Issue #9275 has been updated by Nobuyoshi Nakada.

Description updated

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Bug #9275: Class.new(Hash)#reject warning is confusing and is issued in situations where I don't think it should be
https://bugs.ruby-lang.org/issues/9275#change-44387

* Author: Myron Marston
* Status: Closed
* Priority: Normal
* Assignee: 
* Category: 
* Target version: 
* ruby -v: ruby 2.1.0dev (2013-12-20 trunk 44301) [x86_64-darwin12.0]
* Backport: 1.9.3: DONTNEED, 2.0.0: DONTNEED, 2.1: REQUIRED
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Consider this script:

```
$VERBOSE = true
Class.new(Hash).new.reject { }
```

When I run this with 2.1.0-rc1, I get the following output:

```
foo.rb:2: warning: copying unguaranteed attributes: {}
foo.rb:2: warning: following atributes will not be copied in the future version:
foo.rb:2: warning:   subclass: #<Class:0x007f91bb89dda8>
```

This warning is confusing.  I've been using ruby full time for ~ 5 years and I have no idea what "unguaranteed attributes" means.  In addition, I don't think this warning should be issued in this case at all.  According to [the NEWS entry](https://github.com/ruby/ruby/blob/9881a183bde20d1c174d33d8a2f637e9c092a08b/NEWS#L136-L141) and #9223, this warning is intended for cases where there is extra state (instance variables, default proc, etc) that will not be copied in the future...but in this case, it's a subclass of Hash with no extra state or behavior.  Why should it warn in this case?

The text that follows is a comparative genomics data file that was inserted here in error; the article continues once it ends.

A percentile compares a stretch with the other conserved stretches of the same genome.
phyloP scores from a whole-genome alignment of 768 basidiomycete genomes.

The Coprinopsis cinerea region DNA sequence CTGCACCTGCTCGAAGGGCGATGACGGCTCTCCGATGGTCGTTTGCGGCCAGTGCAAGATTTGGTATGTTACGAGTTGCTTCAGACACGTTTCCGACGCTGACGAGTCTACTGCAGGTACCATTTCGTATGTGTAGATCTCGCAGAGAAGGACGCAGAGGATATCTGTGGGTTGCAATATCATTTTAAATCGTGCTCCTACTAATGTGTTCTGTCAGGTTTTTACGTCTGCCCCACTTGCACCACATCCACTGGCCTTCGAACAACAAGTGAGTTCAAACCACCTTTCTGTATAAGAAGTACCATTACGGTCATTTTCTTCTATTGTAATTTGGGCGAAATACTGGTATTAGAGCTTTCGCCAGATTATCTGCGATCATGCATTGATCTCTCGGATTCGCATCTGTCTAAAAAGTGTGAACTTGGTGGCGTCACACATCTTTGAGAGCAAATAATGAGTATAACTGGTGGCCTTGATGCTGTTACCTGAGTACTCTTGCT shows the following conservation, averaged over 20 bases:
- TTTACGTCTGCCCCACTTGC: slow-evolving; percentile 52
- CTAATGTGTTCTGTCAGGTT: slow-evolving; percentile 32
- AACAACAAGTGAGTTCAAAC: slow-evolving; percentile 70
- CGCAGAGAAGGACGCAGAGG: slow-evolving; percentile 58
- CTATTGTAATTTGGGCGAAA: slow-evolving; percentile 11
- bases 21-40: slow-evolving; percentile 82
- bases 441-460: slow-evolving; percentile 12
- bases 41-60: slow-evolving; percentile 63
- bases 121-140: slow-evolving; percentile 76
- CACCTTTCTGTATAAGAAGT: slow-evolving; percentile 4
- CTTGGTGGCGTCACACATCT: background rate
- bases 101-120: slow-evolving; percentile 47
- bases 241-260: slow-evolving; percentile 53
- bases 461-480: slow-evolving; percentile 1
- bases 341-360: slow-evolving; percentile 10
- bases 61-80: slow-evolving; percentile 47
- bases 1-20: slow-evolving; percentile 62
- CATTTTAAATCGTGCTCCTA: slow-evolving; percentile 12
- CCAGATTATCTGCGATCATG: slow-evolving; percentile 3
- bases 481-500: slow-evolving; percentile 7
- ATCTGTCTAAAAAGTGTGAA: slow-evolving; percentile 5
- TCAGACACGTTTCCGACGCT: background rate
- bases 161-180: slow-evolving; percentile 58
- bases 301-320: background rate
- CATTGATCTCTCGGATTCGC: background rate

As things stand now, if you want to have a warning-free gem, you can no longer subclass hash if you call #`reject` on it or expose it as part of your public API (as end users may call #`reject` on it).




-- 
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